Reflecting about the tone, in “Miss Brill”, the main character expresses an informal, playful tone initially, which rapidly evolves towards a fantasy mingled with gossip – like attitude and ending with a melancholic sadness tone, when Miss Brill “thought she heard something crying” (Mansfield 376). The novel starts with a serene tone, finding Miss Brill enjoying a lovely Sunday afternoon while feeling good about wearing her fur. The tone evolves into a playful attitude, as Miss Brill is playing with her characters, people that she meets in the park, listening to their conversations and this rapidly transforms into voyeurism. In the end, with the cruel remarks of the young couple regarding her age and her fur, the tone changes into sadness and submission (Van Gunstern 118), as Miss Brill does not buy her usual honey – cake and she hears a cry, which is in fact her own cry, to which she assist as a spectator, as she has practiced this exercise throughout her life. She resigns to the generation conflict, admitting her defeat with her cry that indicates a life wasted in solitude and self – disillusion, of which she was forced to become aware by two youngsters who pointed out how ridiculous and unwanted she was.
Similarly, in “A Good Man is Hard to find”, the tone is initially informal and playful, but unlike the tone in “Miss Brill”, it evolves into something caustic, intriguing and violent. Towards the end of O’Conner’s short story, the tone takes a religious note: “Pray! Jesus, you ought not to shoot a lady (O’Conner 390)”. In relation with the tone in “A Good Man is Hard to Find”, there was stated that the author combines humor with detachment, irony, hypocrisy and violence (Robillard 76). Glancing at the short-story, the humor raises suddenly (“a young woman in slacks, whose face was as broad and innocent as a cabbage” (O’Conner 380)) and moves rapidly into detachment and irony (“She wouldn’t stay at home for a million bucks . Afraid she’d miss something” (O’Conner 380)). The hypocritical tone is dominating the entire novel, following the grandmother who uses her old age and her feebleness to get what she wants by posing into a victim. The violent tone appears when the grandmother and her family come across the Misfit and his band, who kills them one by one.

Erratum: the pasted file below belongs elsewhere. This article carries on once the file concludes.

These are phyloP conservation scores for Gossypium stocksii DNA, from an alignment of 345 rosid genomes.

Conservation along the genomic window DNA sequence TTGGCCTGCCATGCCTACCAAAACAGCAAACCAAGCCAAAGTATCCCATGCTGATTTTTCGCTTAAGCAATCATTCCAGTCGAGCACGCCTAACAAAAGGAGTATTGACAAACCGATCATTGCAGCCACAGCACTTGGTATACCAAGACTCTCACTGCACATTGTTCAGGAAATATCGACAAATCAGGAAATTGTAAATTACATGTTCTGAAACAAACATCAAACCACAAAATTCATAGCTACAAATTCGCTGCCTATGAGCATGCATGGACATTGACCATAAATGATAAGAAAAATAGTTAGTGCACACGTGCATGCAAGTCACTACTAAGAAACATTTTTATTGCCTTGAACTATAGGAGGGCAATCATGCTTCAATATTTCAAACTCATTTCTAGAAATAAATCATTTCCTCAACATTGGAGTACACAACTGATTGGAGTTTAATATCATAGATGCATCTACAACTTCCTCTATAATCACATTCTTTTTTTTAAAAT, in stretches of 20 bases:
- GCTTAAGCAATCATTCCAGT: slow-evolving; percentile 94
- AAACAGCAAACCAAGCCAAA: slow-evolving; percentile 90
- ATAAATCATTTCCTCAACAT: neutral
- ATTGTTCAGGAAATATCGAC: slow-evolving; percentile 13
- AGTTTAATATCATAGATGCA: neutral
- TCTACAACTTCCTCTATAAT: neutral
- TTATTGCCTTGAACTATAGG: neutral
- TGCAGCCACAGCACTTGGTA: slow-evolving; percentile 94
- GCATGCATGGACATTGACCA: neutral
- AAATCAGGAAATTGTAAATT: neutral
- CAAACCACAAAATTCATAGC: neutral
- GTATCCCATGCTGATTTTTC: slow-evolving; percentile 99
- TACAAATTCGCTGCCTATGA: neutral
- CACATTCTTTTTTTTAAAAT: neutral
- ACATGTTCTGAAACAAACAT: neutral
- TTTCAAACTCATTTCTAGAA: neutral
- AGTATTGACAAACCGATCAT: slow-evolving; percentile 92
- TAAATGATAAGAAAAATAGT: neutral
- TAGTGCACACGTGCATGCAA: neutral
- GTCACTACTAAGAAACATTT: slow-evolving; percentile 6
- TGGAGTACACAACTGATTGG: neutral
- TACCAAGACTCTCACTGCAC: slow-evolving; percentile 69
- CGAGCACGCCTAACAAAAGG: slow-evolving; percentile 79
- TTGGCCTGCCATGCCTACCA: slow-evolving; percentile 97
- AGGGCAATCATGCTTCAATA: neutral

The generation conflict takes distinct shapes in the two analyzed short – stories “Miss Brill” (Katherine Mansfield) and “A Good Man is Hard to Find” (Flannery O’Conner). The authors set their own interpretations and attitude towards this theme. While Mansfield, through her character – Miss Brill – imposes sadness and a resignation attitude regarding the generation conflict, O’Conner, through her main character, the grandmother, treats it as an actual battlefield, where the combatants use all their weapons for winning the conflict. These distinct attitudes regarding the generation conflict are visible from the characters’ traits and also from the tones that the authors set in their short stories.
Mansfield, Katherine. “Miss Brill”. The Nelson Introduction to Literature 2nd Edition. Nelson College: 2004.
Robillard, Douglas. “The” Critical Response to Flannery O’Connor. Westport: Greenwood Publishing Group, Inc. 2004. Print.
O’Connor, Flannery. “A Good Man is Hard to Find”. The Nelson Introduction to Literature 2nd Edition. Nelson College: 2004.
Van Gunsteren, Julia. Katherine Mansfield and Literary Impressionism. Amsterdam: Editions Rodopi, B.V. 1990. Print.